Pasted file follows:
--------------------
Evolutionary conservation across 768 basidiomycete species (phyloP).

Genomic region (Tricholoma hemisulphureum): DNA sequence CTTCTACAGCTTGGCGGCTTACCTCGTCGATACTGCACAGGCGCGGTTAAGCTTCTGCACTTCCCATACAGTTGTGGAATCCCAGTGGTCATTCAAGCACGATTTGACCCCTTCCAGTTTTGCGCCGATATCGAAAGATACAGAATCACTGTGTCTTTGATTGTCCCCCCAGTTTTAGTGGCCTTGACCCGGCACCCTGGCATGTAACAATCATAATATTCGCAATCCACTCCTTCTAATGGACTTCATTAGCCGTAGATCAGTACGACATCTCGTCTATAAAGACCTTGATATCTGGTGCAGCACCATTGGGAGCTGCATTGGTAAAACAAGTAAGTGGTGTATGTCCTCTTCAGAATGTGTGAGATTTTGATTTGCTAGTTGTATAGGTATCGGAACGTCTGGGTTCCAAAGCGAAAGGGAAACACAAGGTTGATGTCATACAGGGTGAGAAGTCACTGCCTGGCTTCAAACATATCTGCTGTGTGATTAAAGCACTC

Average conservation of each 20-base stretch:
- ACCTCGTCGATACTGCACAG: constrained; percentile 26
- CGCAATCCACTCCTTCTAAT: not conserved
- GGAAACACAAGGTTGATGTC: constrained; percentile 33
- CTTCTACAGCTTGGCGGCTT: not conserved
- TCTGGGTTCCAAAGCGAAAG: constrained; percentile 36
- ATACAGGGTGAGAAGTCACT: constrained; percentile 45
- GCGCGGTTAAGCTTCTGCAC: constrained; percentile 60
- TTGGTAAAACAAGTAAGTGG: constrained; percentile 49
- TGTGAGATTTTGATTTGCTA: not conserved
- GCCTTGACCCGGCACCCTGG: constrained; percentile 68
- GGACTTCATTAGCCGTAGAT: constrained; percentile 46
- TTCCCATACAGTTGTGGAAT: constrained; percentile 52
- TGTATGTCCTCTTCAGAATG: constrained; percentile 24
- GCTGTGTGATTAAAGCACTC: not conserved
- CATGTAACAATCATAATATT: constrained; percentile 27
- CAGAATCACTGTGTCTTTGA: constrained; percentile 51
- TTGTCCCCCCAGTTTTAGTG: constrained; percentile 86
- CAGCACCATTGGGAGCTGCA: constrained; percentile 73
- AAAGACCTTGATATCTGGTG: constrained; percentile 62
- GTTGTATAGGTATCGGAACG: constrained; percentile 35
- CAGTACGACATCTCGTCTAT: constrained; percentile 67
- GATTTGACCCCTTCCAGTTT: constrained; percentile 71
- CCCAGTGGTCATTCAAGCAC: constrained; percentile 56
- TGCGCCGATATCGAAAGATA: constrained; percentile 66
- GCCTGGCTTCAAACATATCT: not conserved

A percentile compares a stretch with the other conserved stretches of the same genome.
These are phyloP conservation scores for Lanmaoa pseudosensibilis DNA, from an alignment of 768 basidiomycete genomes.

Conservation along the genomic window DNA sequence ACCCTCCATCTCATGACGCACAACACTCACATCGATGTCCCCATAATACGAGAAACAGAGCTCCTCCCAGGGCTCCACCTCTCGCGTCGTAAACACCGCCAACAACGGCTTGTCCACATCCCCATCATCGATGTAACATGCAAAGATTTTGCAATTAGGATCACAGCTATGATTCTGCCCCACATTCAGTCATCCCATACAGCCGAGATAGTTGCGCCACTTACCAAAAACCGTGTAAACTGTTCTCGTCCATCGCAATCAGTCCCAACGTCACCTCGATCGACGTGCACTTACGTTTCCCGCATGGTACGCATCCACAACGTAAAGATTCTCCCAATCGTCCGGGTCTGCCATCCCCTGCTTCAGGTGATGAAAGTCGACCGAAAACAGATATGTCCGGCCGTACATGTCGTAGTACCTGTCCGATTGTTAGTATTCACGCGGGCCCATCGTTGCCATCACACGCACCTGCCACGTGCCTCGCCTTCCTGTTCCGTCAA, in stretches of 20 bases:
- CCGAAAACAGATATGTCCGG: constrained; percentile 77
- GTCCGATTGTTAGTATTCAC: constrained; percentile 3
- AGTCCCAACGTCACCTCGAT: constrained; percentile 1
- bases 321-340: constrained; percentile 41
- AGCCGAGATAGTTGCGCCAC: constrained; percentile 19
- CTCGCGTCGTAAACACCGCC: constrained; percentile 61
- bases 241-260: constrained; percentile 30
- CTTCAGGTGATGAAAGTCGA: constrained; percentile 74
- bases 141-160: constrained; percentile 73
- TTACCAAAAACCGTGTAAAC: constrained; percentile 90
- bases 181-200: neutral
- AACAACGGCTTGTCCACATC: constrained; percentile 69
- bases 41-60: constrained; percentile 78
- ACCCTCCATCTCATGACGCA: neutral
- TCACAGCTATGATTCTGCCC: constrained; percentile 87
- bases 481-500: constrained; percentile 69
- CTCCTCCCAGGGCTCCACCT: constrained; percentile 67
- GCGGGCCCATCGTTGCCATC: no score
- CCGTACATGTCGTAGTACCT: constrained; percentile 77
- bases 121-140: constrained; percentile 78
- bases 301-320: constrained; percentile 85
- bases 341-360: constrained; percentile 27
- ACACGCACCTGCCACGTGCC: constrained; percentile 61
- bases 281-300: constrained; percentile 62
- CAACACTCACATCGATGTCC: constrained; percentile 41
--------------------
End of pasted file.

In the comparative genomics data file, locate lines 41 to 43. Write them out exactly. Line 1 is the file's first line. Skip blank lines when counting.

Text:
- TTACCAAAAACCGTGTAAAC: constrained; percentile 90
- bases 181-200: neutral
- AACAACGGCTTGTCCACATC: constrained; percentile 69